That is cool! I can see the similar pattern between this and the calherps photos. The head is crotalus definately. I don't see too many snakes. Mostly when I do it's out at Joshua Tree NP. I always figured it was a blessing, but the last year or two that I've become interested in this junk it seems more of a curse. I've spoke to a couple herpotologists about this (almost sounds like a skin disease huh? :) ). Anyway, it'd be interesting to see a study on how people walk and the vibrations snakes feel. I've noticed some folks have an easy time walking into snakes, and some, especially groups, have a terrible time finding them.

Thanks for posting that. The DF area is special.
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Post by Scott » Thu Jan 18, 2007 11:42 pm

The pic I posted is a Panamint, so far as I know, not a Mojave. But my point is that I don't really know the difference, for sure.

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Post by ahamacav » Fri Jan 19, 2007 12:38 am

Scott wrote:The pic I posted is a Panamint, so far as I know, not a Mojave. But my point is that I don't really know the difference, for sure.
From what I understand, crotalus is rattlesnake. crotalus scutulatus is the Mojave rattlesnake (mis-named Mojave green); Panamint is crotalus mitchellii stephensi (mis-named Mojave red); Mojave Desert sidewinder is crotalus cerastes cerastes.

I was surprised (initially), from the list that the Mojave rattlesnake wasn't on the public park list. However, I can see that they wouldn't be generally throughout the park, maybe north of Owl Hole spring at the southwestern corner. Looks likewise for the Great Basin Rattlesnake, but at the north of and maybe east of the park.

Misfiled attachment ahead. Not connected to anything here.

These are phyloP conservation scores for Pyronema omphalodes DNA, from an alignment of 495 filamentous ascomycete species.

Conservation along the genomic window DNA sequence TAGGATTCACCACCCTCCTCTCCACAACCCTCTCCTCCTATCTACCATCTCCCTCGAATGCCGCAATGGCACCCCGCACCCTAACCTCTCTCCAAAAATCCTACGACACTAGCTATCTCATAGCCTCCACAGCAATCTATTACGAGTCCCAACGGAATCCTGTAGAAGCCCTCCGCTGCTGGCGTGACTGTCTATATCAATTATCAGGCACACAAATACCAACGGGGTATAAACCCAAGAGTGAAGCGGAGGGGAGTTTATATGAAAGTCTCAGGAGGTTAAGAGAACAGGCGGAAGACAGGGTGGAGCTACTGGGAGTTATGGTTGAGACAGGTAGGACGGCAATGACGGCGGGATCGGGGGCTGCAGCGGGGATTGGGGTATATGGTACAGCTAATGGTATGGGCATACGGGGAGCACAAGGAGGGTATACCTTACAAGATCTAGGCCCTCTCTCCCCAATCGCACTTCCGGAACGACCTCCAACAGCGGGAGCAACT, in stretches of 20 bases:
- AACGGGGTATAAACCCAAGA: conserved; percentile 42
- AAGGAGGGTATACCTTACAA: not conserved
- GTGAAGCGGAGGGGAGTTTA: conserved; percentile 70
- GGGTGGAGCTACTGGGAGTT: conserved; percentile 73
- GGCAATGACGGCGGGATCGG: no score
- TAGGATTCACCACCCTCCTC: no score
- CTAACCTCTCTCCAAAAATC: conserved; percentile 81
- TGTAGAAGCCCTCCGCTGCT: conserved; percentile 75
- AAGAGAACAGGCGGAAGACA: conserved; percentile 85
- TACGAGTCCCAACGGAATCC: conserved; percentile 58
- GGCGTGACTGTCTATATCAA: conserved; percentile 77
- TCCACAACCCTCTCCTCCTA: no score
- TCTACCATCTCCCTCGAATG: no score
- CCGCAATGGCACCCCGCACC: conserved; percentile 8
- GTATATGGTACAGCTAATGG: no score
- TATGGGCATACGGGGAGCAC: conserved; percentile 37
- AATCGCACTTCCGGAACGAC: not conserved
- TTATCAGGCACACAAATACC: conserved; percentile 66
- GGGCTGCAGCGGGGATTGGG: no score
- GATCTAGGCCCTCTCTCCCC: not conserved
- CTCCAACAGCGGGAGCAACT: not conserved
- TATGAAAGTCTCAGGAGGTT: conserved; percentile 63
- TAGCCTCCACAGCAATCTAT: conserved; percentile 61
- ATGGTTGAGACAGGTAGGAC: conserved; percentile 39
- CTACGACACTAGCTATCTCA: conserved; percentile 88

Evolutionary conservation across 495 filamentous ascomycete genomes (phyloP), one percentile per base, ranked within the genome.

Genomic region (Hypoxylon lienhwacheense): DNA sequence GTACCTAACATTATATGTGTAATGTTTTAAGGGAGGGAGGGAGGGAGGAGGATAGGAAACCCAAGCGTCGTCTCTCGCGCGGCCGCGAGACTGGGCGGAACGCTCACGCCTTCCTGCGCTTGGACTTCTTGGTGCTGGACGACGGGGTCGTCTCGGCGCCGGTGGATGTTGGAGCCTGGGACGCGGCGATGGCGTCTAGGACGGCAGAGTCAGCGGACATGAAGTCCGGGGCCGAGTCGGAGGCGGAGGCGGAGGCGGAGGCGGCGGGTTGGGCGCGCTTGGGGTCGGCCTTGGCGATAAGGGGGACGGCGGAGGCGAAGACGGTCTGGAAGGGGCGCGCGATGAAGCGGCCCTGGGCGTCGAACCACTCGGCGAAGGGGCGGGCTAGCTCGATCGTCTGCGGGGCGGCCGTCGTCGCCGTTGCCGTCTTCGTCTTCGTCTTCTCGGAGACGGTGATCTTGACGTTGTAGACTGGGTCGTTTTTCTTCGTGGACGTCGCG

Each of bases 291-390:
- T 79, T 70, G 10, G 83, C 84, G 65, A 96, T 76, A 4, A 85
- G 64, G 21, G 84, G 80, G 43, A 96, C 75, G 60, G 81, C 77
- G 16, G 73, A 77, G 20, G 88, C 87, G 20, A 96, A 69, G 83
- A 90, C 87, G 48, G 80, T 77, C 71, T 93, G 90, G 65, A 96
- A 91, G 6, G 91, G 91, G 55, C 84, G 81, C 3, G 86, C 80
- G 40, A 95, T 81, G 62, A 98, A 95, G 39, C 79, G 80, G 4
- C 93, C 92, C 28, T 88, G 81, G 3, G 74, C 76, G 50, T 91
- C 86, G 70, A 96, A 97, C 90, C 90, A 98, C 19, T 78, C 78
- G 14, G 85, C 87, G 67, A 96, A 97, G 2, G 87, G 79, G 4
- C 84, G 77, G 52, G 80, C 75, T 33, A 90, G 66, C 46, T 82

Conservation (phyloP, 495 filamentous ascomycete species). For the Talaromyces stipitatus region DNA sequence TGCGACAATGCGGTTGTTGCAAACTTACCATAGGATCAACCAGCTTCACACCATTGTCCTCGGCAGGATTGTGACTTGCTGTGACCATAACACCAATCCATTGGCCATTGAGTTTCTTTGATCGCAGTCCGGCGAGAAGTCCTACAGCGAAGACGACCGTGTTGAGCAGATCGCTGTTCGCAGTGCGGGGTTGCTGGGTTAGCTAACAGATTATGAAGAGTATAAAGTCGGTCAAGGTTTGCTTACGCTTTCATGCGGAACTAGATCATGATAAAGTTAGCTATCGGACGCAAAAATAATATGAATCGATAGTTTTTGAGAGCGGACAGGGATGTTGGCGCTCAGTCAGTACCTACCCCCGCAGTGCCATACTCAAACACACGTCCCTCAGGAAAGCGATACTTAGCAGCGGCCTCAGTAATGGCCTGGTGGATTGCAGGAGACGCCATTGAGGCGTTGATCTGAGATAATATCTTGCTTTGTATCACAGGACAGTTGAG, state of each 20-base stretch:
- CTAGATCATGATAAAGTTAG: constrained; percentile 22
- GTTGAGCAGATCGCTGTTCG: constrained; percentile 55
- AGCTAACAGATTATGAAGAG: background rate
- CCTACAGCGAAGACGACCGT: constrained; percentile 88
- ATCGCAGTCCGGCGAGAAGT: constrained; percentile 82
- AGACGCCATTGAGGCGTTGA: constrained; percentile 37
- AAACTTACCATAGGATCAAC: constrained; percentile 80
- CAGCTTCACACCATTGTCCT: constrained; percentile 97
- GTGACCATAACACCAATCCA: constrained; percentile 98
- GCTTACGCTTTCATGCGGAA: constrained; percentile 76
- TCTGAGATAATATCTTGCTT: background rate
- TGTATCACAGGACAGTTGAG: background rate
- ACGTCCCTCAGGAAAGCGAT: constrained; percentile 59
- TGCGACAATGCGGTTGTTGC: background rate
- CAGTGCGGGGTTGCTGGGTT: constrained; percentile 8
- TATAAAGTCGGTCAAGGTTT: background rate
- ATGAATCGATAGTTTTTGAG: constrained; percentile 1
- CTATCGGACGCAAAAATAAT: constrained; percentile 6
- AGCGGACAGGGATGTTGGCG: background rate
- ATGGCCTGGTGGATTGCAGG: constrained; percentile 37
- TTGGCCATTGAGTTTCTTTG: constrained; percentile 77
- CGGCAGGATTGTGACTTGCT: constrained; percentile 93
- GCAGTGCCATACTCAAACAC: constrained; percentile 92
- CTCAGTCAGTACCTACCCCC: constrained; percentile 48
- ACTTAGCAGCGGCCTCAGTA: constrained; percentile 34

So back to square one. The crotalus found generally throughout the main body of the park is the sidewinder (sand habitats?), but in the rocky higher elevations and foothills it is the Panamint Rattlesnake. Edge crotalus would include the Mojave rattlesnake, Great Basin rattlesnake (crotalus oreganus lutosus), and to screw things up a bit more, the Northern Pacific rattlesnake (crotalus oreganus oreganus)appears to range into the northwestern boundaries of the park (Inyo/White/Saline?).

Danm.

Maybe I should have settled for, nope, no Mojave Greens here.
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Post by RL » Sun Jan 21, 2007 11:54 pm

RE:
I wish there were more information available from the state of Nevada

Nevada hosts 7 venomous critters! Found some good solid info here:

http://www.alongtheway.org/rattlesnakes/venomous.html
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Post by ahamacav » Mon Jan 22, 2007 7:30 am

David_Bricker wrote:Well, knowing absolutely zero about these critters, other than which end to avoid, does the species you asking about include the Mohave Red? Becuase I have photographed a baby one (I think it was a Mohave Red) at Darwin Falls. I suppose the upper falls are technically out of the park boundaries, but I was close.

David Bricker / SYR
Looks like this kinda caused a bit of a ruckus on the other forum. Anyway, is that the area called China Gardens- or is that up further toward Darwin?
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Post by ahamacav » Mon Jan 22, 2007 7:31 am

RL wrote:RE:
I wish there were more information available from the state of Nevada

Nevada hosts 7 venomous critters! Found some good solid info here:

http://www.alongtheway.org/rattlesnakes/venomous.html
Thanks RL! Great link.
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Post by David_Bricker » Mon Jan 22, 2007 8:48 am

ahamacav wrote:
Looks like this kinda caused a bit of a ruckus on the other forum. Anyway, is that the area called China Gardens- or is that up further toward Darwin?
China Gardens is essentially the "headwaters" of Darwin Creek/Falls, and you're right, is up the hill. You can drive to China Gardens, by following the old toll road past the parking area for Darwin Falls. At China Gardens, there is a pond, which contains a large number of Koi, obviously not native!

I shot the picture of the snake just above the third falls (the really tall one). We had just climbed past the third falls, and the snake was sunning itself on a big rock we were about to step down on.

I suppose it is possible to hike down the falls from China Gardens, though I certainly haven't looked into that at all.

Yeah, the ruckus was based on the difficulty of hiking/rock scrambling past the first falls to get to the upper ones. A trip not necessarily for the faint of heart.